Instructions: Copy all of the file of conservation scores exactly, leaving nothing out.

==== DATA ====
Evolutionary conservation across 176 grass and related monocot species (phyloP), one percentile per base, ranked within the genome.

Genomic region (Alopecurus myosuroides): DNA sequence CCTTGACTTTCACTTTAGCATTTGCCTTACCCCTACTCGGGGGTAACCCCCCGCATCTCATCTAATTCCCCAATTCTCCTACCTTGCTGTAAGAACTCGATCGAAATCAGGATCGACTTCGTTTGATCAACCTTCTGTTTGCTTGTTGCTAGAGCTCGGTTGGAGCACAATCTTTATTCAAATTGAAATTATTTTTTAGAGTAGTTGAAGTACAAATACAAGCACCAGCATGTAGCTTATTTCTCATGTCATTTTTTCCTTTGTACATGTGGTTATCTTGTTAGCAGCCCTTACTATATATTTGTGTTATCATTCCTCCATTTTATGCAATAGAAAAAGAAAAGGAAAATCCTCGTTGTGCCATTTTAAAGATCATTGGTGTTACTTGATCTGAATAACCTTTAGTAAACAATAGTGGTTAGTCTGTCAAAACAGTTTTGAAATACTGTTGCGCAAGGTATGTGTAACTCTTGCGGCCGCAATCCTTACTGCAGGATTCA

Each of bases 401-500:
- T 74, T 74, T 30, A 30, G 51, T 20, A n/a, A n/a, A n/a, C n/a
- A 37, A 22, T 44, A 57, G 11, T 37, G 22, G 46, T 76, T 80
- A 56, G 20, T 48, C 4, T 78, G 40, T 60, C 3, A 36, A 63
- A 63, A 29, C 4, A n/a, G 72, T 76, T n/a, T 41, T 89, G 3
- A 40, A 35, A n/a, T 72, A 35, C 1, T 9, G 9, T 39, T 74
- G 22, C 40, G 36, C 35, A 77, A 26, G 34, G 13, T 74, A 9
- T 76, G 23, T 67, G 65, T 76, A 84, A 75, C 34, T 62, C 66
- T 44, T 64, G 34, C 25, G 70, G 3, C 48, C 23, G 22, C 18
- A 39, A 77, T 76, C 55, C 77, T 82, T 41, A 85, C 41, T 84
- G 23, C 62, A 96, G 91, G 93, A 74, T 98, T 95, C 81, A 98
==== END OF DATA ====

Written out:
Evolutionary conservation across 176 grass and related monocot species (phyloP), one percentile per base, ranked within the genome.

Genomic region (Alopecurus myosuroides): DNA sequence CCTTGACTTTCACTTTAGCATTTGCCTTACCCCTACTCGGGGGTAACCCCCCGCATCTCATCTAATTCCCCAATTCTCCTACCTTGCTGTAAGAACTCGATCGAAATCAGGATCGACTTCGTTTGATCAACCTTCTGTTTGCTTGTTGCTAGAGCTCGGTTGGAGCACAATCTTTATTCAAATTGAAATTATTTTTTAGAGTAGTTGAAGTACAAATACAAGCACCAGCATGTAGCTTATTTCTCATGTCATTTTTTCCTTTGTACATGTGGTTATCTTGTTAGCAGCCCTTACTATATATTTGTGTTATCATTCCTCCATTTTATGCAATAGAAAAAGAAAAGGAAAATCCTCGTTGTGCCATTTTAAAGATCATTGGTGTTACTTGATCTGAATAACCTTTAGTAAACAATAGTGGTTAGTCTGTCAAAACAGTTTTGAAATACTGTTGCGCAAGGTATGTGTAACTCTTGCGGCCGCAATCCTTACTGCAGGATTCA

Each of bases 401-500:
- T 74, T 74, T 30, A 30, G 51, T 20, A n/a, A n/a, A n/a, C n/a
- A 37, A 22, T 44, A 57, G 11, T 37, G 22, G 46, T 76, T 80
- A 56, G 20, T 48, C 4, T 78, G 40, T 60, C 3, A 36, A 63
- A 63, A 29, C 4, A n/a, G 72, T 76, T n/a, T 41, T 89, G 3
- A 40, A 35, A n/a, T 72, A 35, C 1, T 9, G 9, T 39, T 74
- G 22, C 40, G 36, C 35, A 77, A 26, G 34, G 13, T 74, A 9
- T 76, G 23, T 67, G 65, T 76, A 84, A 75, C 34, T 62, C 66
- T 44, T 64, G 34, C 25, G 70, G 3, C 48, C 23, G 22, C 18
- A 39, A 77, T 76, C 55, C 77, T 82, T 41, A 85, C 41, T 84
- G 23, C 62, A 96, G 91, G 93, A 74, T 98, T 95, C 81, A 98